HEADLINES

The Bruce Museum Seaside Center's Virtual Summer

Every summer since 1979, the Bruce Museum Seaside Center, a beachside environmental education center located in Greenwich Point Park, has offered local children and their families a wealth of programs and activities centered on exploring the region’s diverse ecology and natural history. There is no admission fee for the Seaside Center, housed within the Floren Family Environmental Center at Innis Arden Cottage, though from May through October, both residents and non-residents need a beach pass to enter the park.

As the spring of 2020 progressed, it became increasingly clear that the Seaside Center would not be able to open as usual this summer. Almost all of the programming is geared toward close interaction and tactile exploration, and the physical space of the Seaside Center is not well-suited for social distancing. Ultimately, Kate Dzikiewicz, the Bruce Museum Science Curatorial Associate who manages the Seaside Center, made the difficult decision to keep the doors closed for the summer. However, just because the Seaside Center was physically closed, didn’t mean that it had to be completely absent this summer. That’s where Seaside Center naturalist Brendan Murtha came in.

Brendan is an undergraduate studying ecology, evolution, and marine biology at Bowdoin College, in Brunswick, Maine. Having grown up in Norwalk, Connecticut, he volunteered at the Seaside Center during summers in high school and was accepted as a full-time naturalist for the 2020 season. When Kate told Brendan that the programming would be entirely digital this year, he adeptly rose to the challenge. 

“At the beginning of this summer, I was nervous,” Brendan recalls. “I had come on board as the Seaside Center naturalist just before leaving for my winter semester studying abroad in Ecuador, and everything looked like it would line up quite nicely – I had a solid, concise idea of what the season would look like, what programming I’d run, and throughout my time away more ideas continued to come to me.”

 “Even after getting sent home from Ecuador in late March, I figured lockdown would let up by summer and an in-person season could be salvaged,” says Brendan. “Kate and I traded in this optimism until reality set in.”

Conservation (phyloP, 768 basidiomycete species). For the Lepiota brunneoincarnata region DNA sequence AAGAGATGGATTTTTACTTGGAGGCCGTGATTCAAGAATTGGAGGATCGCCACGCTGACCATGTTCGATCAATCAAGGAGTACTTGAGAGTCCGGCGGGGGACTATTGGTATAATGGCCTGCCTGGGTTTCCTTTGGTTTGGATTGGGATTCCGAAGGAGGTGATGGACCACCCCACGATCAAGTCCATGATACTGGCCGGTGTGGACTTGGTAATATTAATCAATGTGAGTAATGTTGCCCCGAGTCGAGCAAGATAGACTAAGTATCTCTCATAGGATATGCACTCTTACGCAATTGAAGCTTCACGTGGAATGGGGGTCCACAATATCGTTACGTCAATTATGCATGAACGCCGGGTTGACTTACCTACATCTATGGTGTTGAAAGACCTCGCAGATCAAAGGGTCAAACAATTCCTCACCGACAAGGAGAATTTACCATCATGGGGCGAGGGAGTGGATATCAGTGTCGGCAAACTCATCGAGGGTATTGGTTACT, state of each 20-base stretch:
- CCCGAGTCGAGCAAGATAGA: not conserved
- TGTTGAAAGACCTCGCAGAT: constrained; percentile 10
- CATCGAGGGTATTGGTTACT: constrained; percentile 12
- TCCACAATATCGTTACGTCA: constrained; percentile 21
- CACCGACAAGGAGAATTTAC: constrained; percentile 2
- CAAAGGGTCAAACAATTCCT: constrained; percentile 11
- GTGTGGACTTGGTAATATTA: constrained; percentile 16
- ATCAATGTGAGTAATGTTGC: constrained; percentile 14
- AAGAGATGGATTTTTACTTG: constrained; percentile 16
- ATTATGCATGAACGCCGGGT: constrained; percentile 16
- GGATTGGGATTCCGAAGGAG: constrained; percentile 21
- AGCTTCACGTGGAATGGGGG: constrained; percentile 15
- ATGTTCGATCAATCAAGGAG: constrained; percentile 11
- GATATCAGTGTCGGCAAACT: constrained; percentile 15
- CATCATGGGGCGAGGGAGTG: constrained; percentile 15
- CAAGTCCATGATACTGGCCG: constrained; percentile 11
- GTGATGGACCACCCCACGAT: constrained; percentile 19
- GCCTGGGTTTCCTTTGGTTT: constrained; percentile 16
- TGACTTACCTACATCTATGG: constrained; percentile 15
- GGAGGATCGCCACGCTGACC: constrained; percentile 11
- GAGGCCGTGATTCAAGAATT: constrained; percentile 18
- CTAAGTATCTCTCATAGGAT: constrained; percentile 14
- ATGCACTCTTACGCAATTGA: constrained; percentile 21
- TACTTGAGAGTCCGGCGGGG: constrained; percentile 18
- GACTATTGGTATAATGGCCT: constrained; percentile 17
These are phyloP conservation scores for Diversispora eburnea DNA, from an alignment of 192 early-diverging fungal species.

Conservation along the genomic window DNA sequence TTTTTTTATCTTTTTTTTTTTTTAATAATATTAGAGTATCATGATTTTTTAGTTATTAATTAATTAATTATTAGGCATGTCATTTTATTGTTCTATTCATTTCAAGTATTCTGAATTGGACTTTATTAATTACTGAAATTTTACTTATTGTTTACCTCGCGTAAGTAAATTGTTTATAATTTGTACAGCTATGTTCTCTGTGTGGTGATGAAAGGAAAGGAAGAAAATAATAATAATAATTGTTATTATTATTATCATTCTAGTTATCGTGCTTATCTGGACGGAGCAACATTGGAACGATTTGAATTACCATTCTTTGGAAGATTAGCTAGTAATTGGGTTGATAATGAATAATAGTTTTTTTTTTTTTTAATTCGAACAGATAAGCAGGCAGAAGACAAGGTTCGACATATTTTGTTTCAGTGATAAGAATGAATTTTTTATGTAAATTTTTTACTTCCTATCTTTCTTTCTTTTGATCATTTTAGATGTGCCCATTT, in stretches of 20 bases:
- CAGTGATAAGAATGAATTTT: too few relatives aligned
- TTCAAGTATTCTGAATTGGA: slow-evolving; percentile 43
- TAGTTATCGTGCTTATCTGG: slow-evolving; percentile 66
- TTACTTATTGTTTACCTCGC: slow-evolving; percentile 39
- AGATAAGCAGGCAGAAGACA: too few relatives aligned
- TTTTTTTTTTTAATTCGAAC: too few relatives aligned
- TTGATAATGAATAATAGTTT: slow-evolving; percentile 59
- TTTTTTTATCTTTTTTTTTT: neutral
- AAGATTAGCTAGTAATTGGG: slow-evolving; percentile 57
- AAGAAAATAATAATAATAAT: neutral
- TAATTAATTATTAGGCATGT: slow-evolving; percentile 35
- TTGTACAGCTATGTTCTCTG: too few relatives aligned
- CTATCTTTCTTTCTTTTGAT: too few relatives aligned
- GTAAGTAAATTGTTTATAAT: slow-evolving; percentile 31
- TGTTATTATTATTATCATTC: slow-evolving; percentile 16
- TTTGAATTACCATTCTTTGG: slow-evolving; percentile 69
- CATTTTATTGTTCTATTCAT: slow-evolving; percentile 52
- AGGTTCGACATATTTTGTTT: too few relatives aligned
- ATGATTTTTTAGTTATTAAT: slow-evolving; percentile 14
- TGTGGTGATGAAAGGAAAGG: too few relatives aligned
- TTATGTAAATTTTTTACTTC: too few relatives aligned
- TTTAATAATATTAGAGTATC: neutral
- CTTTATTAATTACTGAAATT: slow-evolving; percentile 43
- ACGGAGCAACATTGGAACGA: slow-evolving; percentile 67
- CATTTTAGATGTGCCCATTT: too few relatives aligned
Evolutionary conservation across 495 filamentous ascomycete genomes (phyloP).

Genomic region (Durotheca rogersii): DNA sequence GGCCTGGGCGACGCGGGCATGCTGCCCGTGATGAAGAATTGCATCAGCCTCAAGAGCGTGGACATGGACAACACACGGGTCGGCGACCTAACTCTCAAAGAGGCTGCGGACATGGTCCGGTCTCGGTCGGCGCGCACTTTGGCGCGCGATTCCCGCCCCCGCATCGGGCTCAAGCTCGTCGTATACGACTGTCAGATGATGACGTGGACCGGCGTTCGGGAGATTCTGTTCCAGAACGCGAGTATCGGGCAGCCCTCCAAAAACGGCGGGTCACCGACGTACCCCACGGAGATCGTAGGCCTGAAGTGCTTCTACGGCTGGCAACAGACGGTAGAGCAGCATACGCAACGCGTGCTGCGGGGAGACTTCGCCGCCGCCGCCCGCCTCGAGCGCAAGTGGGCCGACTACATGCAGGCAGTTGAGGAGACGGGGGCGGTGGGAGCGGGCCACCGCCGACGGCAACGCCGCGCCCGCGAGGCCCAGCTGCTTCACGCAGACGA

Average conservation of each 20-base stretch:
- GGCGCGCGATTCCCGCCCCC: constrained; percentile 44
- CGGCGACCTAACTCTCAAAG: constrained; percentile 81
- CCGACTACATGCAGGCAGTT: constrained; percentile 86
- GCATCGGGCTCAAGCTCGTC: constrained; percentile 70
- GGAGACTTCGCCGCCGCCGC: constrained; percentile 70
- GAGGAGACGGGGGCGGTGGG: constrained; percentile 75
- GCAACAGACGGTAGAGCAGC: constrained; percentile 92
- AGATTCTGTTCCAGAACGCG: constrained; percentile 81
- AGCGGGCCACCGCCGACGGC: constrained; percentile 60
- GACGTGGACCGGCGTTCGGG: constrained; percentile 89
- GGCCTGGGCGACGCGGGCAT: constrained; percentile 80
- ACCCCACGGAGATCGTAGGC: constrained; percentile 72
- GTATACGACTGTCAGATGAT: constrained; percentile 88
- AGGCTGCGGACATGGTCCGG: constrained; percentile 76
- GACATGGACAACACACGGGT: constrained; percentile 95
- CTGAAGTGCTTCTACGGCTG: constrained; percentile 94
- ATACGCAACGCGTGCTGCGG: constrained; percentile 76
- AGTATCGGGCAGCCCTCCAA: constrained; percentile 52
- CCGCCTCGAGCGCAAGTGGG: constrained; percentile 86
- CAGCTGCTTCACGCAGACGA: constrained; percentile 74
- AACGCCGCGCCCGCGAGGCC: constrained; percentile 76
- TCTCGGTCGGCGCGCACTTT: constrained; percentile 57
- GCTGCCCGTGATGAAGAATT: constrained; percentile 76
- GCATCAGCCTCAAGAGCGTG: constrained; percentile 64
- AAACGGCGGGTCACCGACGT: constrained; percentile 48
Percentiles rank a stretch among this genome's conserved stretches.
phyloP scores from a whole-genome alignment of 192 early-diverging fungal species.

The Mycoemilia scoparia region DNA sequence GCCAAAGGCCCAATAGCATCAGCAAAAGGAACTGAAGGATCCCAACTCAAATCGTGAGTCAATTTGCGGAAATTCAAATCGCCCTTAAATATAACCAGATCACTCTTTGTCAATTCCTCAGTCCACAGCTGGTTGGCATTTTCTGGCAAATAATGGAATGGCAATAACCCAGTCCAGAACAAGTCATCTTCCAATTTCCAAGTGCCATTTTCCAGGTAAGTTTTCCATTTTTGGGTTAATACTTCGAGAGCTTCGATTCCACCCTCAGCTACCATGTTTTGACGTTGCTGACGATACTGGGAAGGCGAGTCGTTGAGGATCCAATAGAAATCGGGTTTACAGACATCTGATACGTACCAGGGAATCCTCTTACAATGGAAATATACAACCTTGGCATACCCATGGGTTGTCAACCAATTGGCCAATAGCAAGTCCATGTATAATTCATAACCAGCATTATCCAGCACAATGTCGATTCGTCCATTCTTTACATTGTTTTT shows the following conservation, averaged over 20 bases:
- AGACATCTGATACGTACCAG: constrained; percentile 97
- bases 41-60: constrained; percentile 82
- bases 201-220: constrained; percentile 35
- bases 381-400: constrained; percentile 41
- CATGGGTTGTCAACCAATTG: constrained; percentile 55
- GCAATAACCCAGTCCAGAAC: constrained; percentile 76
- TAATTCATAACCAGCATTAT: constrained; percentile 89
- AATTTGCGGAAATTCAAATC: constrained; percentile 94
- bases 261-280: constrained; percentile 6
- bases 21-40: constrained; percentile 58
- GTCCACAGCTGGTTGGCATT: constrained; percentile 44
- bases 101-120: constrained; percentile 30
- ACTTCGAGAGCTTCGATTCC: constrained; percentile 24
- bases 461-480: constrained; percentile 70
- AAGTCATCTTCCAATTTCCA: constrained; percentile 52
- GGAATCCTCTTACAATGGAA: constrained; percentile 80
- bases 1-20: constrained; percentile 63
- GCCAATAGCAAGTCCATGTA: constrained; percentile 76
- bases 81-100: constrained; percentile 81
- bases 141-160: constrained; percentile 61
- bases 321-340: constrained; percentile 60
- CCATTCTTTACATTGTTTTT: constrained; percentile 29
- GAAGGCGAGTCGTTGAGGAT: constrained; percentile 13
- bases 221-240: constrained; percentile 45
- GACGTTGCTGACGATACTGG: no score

“The question that soon arose, of course, is what would an ‘online’ Seaside Center look like? Whatever the answer, it would be unprecedented, and challenging to get right,” says Brendan. “Much of the Seaside Center’s magic comes from its entanglement with place, its ‘hands-on’ approach to local wildlife and ecosystems. Could any digital format hope to replicate that?”

Kate and Brendan spent late spring brainstorming potential programming, and together they designed a three-pronged virtual approach that they hoped would bring the fun and learning of the Seaside Center to area kids and their families, whether they were enjoying a socially-distanced day at the beach or staying safe at home.

They prioritized three lines of programming: educational videos, articles, and, in collaboration with Bruce Museum educator Corinne Flax, “guided explorations” featuring art and science activities focused on the ecology of Long Island Sound. The scope of this content was intended to mirror what might be covered during a typical season at the Seaside Center, with the series of videos, articles, and activities released online on a weekly basis. 

Serving as cinematographer, writer, editor, narrator, and producer, over the course of the summer, Brendan created six brief video documentaries that dived into the ecology and history of Long Island Sound. In these videos, which can be accessed via this link, viewers can learn about what critters might be lurking around the rocks that line the shallow waters off the beach, how the Long Island Sound was formed by ice age glaciation, what invasive species are impacting our shores, and more.

“Brendan’s lifetime of passion for the environment clearly comes through in his videos, from tackling big-picture issues like climate change to making even the smallest crabs shine as important members of our natural communities,” says Kate.

Specific animals were highlighted in more detail in Brendan’s written series, Local Wildlife Weekly. These articles can be found on the Bruce Museum Science Department’s blog, Storage Room No. 2. In these entries, Brendan combines his nature photography with personal anecdotes and facts about birds, insects, and other animals that are frequently seen near the Seaside Center, but often ignored.

Finally, Brendan, along with Corinne Flax, Manager of School and Community Partnerships at the Bruce Museum, produced weekly summer activities in the Seaside Saturday series. These eight activities guide learners and their helpers through four different seaside topics, encouraging families to learn in nature, and to take nature home in simple and fun art and craft projects.

“Though we would have liked to be out with our community in person this summer, Brendan Murtha’s great work ensured that it was still a summer well spent for the Seaside Center,” says Kate. “We wish Brendan well in his final year at Bowdoin, and hope to work with him again, and in person, next summer!

For more information about the Bruce Museum Seaside Center, please visit this page at brucemuseum.org, or contact Seaside Center Manager Kate Dzikiewicz at This email address is being protected from spambots. You need JavaScript enabled to view it. or 203-413-6747. To support the Seaside Center’s educational programs, please visit this page at brucemuseum.org. 

Please click on this link to the Storage Room No. 2 blog, to read a fascinating postscript from Brendan, recounting a richly productive and rewarding summer as the Seaside Center’s Digital 2020 Naturalist.

 

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